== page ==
E-waste materials contain hazardous components like mercury, lead which can cause skin diseases and cancer when not properly handled, Duhuze noted.
He said Rwanda has one e-waste collection centre that handles only public institutions-generated e-waste at Gikondo.
“We need more facilities to ensure proper disposal of e-waste. This will also promote government's objective of a sustainable green economy,” he said.
Duhuze said the government is already seeking a consultant to develop a five-year national e-waste strategy and technical guidelines and regulations.
“The project will offer an ‘end-of life' solution for e-waste, allowing for sustainable use of Information and Communication Technology (ICT) in Rwanda. It will also help guard against negative impact of e-waste on health or the environment and strengthen the economy by creating of green jobs.”
Steven Niyonzima, the national co-ordinator at the Rwanda Resource
Efficient and Cleaner Production Centre, said environmentally-friendly e-waste collection centres and ‘dismantling' facilities will be setup in each province by the time the project winds up in 2017.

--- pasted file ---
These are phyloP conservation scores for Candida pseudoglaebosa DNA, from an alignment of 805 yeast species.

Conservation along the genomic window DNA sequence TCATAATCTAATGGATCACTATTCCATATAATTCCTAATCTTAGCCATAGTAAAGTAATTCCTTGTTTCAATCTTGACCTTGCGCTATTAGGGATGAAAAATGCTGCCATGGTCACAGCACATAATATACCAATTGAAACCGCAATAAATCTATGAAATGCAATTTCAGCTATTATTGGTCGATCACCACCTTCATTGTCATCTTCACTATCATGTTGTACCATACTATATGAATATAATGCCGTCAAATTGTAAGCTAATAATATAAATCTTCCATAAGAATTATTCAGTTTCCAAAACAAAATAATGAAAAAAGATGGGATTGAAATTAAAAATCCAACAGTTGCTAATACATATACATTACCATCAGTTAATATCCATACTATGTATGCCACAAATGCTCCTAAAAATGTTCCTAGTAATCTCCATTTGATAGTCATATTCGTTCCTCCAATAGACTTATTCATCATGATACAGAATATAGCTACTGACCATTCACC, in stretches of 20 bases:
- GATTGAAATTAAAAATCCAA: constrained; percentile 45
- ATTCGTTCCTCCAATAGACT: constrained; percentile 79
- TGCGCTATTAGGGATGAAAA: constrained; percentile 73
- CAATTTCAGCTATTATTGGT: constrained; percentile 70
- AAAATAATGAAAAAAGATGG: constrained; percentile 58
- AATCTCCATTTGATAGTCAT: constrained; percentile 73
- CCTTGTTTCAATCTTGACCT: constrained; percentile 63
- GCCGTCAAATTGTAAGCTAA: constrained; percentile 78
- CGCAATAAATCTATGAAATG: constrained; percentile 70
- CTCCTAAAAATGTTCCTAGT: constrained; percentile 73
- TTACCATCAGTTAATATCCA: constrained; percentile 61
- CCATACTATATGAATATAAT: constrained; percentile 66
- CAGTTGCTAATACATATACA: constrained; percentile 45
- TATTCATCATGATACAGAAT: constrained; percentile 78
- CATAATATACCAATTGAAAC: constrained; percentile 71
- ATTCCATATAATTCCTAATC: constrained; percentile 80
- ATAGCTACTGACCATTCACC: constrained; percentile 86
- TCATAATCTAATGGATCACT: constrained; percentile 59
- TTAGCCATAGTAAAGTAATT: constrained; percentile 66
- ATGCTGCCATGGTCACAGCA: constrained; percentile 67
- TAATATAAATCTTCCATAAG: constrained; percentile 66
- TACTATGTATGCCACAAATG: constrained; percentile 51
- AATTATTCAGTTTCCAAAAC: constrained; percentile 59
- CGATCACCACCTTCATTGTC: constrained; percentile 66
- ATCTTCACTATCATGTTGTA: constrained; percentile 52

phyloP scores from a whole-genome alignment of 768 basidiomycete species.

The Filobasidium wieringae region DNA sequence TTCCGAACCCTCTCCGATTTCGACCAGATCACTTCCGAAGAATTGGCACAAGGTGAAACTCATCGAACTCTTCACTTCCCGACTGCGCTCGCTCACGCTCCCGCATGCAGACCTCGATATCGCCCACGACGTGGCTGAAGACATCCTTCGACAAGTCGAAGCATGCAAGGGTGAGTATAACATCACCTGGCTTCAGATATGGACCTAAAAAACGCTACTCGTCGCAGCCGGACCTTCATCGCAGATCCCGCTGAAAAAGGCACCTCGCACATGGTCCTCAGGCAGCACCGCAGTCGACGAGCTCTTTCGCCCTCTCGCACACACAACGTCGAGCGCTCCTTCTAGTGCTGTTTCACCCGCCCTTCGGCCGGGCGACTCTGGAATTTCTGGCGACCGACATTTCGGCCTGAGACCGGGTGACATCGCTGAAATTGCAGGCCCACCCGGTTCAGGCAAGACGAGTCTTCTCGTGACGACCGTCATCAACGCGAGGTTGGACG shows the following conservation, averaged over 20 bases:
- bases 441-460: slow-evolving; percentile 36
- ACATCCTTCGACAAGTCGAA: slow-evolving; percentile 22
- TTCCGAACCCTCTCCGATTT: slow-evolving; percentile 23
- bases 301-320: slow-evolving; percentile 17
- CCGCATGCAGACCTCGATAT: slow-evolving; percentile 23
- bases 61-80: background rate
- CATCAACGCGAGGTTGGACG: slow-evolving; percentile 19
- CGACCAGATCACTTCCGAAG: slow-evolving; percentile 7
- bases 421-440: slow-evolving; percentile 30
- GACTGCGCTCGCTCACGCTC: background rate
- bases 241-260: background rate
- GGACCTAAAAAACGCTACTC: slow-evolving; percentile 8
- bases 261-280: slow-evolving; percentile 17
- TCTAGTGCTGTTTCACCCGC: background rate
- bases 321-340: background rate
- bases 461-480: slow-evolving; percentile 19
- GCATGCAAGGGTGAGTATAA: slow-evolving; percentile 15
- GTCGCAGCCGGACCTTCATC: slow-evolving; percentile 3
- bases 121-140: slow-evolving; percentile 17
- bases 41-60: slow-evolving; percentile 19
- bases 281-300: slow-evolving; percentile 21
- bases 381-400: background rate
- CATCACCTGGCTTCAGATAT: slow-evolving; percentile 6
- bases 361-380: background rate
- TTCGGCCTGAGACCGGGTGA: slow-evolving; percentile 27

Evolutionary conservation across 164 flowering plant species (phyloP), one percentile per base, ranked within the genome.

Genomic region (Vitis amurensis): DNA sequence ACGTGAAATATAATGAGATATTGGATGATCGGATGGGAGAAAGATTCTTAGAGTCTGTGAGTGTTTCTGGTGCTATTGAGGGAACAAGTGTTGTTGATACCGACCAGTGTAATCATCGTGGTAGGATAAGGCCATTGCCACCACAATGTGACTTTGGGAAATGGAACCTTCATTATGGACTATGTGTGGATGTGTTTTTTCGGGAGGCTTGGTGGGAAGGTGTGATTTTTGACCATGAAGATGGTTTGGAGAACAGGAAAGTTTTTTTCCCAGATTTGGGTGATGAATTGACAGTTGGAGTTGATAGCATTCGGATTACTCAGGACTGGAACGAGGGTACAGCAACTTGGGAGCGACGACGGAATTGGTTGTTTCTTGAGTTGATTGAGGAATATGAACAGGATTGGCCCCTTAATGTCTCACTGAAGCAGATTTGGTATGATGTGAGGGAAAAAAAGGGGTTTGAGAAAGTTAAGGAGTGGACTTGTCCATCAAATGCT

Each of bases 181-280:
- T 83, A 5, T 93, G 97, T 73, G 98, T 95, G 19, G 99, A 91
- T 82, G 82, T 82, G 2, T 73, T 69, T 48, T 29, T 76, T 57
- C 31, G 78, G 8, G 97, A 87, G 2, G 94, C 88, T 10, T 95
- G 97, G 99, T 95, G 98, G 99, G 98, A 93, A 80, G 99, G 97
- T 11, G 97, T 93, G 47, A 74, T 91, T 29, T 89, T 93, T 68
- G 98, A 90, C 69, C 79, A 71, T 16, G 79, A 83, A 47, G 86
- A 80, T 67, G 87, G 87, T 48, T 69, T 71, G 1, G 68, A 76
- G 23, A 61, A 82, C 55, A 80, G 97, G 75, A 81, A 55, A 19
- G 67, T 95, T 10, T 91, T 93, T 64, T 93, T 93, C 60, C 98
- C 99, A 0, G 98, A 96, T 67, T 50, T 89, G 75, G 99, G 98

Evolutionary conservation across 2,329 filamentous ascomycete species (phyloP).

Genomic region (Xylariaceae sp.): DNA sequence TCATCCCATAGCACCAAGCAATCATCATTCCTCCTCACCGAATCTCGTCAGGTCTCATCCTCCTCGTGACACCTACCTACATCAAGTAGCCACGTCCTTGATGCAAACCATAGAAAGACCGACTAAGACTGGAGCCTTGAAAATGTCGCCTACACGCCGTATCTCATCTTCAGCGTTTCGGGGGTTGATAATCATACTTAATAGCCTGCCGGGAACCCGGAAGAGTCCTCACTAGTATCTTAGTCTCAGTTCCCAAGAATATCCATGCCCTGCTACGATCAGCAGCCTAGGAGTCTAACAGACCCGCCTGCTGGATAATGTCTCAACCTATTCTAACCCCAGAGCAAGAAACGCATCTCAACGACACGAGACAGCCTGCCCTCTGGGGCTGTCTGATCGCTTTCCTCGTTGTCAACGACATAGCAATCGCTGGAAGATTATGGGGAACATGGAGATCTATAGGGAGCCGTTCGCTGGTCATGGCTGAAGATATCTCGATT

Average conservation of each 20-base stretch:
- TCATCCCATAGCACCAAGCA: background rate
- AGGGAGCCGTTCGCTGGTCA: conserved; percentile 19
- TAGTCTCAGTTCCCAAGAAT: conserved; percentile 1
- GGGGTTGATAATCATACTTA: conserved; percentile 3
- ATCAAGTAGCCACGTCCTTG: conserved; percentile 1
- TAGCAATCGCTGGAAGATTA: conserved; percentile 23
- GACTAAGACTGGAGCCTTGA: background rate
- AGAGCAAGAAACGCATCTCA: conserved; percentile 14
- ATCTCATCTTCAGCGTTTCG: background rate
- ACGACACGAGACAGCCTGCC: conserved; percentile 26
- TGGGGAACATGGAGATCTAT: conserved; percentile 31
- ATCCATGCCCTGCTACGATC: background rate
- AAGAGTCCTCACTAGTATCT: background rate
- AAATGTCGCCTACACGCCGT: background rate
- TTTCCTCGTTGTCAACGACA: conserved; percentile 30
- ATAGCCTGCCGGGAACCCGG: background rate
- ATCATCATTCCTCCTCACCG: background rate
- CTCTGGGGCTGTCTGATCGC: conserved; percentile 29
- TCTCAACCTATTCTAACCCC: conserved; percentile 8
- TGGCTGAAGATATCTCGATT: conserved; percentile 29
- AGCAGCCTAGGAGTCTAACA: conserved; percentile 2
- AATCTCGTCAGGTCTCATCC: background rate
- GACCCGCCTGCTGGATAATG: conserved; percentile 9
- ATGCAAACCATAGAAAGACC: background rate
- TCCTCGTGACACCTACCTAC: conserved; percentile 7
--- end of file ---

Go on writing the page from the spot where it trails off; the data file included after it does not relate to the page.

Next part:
“We are planning to set up e-waste collection centres, starting with Rusizi, Huye, Bugesera and Rwamagana districts,” he pointed out.
He added that an e-waste dismantling facility will be established at the Kigali Special Economic Zone in Gasabo District by 2017. All these will create green jobs along the e-waste management value chain.
“Several workers will be needed to collect e-waste and deliver it to collection centres, while others will be involved in sorting and processing the waste at recycling companies and centres,” Niyonzima said.
According to the Ministry of Trade and Industry, laptops make up 85 per cent of the total electronic and electrical equipment in public institutions. Of the 15 per cent of the remaining electronic and electrical equipment, 14 per cent are not working.
This, the ministry said, calls for urgent interventions, including building the capacity of stakeholders to ensure proper e-waste management, and adoption of appropriate treatment technologies.
Presently, the most common practices adopted for disposal of e-waste are acid baths, landfills and open air burning, which expose humans and the environment to toxic fumes and substance.